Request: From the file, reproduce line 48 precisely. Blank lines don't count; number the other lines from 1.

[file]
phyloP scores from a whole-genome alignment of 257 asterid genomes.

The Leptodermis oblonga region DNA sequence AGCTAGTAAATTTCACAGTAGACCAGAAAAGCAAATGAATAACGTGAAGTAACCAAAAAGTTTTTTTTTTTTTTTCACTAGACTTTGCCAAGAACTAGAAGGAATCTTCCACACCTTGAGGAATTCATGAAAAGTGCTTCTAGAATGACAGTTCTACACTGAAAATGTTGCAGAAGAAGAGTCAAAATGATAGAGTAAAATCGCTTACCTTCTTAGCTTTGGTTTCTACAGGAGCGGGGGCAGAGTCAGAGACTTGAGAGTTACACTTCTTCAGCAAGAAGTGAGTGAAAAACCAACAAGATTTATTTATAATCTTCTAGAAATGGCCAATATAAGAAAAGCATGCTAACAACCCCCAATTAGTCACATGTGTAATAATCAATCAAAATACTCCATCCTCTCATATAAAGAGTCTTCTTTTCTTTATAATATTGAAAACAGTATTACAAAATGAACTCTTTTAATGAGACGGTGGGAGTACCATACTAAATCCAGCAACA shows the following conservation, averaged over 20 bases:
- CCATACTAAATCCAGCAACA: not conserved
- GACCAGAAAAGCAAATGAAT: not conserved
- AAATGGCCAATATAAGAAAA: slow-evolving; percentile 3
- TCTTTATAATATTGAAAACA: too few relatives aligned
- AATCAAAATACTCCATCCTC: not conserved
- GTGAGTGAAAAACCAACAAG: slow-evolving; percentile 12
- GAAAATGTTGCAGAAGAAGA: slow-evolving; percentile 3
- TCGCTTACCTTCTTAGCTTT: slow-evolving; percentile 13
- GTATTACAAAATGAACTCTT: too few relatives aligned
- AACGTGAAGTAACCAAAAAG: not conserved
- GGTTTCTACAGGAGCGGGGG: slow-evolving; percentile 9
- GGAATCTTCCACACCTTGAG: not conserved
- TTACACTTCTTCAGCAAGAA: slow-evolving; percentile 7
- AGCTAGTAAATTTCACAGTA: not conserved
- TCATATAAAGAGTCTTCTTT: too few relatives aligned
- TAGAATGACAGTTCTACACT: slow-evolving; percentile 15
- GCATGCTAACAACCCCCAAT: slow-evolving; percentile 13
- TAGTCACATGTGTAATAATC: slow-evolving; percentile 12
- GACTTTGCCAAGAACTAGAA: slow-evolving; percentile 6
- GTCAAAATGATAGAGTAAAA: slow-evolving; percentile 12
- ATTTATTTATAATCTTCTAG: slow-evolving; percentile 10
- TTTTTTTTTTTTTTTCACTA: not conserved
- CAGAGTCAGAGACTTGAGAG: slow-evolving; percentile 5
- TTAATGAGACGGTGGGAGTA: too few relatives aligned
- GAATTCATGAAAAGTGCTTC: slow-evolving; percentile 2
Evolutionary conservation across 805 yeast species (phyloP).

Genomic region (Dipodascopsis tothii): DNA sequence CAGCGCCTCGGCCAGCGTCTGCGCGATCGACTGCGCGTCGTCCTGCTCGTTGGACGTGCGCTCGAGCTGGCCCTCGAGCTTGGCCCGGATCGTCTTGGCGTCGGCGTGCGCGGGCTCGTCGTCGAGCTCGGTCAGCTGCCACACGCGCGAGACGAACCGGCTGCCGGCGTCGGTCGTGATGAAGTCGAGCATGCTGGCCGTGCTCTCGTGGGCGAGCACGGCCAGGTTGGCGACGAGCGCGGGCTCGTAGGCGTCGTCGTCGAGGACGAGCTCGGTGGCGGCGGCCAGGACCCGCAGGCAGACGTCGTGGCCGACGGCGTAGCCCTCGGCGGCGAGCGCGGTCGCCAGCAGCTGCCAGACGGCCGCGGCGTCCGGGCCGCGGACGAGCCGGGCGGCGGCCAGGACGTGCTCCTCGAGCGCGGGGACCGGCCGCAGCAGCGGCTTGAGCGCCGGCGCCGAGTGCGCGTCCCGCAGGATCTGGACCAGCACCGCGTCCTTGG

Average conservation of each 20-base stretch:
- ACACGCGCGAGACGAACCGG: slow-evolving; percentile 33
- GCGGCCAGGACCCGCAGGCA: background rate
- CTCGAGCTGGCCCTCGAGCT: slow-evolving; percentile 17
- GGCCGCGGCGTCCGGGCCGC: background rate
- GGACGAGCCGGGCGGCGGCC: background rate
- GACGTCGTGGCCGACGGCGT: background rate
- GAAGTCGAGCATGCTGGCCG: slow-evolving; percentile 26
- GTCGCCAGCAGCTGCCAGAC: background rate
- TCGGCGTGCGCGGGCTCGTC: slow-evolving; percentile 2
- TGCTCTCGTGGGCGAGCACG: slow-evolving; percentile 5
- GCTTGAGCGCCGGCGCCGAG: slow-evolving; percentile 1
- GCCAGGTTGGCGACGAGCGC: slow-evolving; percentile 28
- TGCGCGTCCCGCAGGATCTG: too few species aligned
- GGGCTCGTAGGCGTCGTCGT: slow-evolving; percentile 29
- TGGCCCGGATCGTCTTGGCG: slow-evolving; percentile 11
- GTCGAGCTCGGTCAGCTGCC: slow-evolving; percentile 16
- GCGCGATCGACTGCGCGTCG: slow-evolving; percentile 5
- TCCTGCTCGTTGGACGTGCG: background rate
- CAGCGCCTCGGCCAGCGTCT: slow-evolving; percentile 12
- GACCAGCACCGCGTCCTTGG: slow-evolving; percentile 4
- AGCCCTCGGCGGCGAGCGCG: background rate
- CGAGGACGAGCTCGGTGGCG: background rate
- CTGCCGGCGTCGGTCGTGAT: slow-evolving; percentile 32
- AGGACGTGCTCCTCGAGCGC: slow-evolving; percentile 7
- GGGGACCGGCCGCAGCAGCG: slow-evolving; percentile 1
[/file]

- TCCTGCTCGTTGGACGTGCG: background rate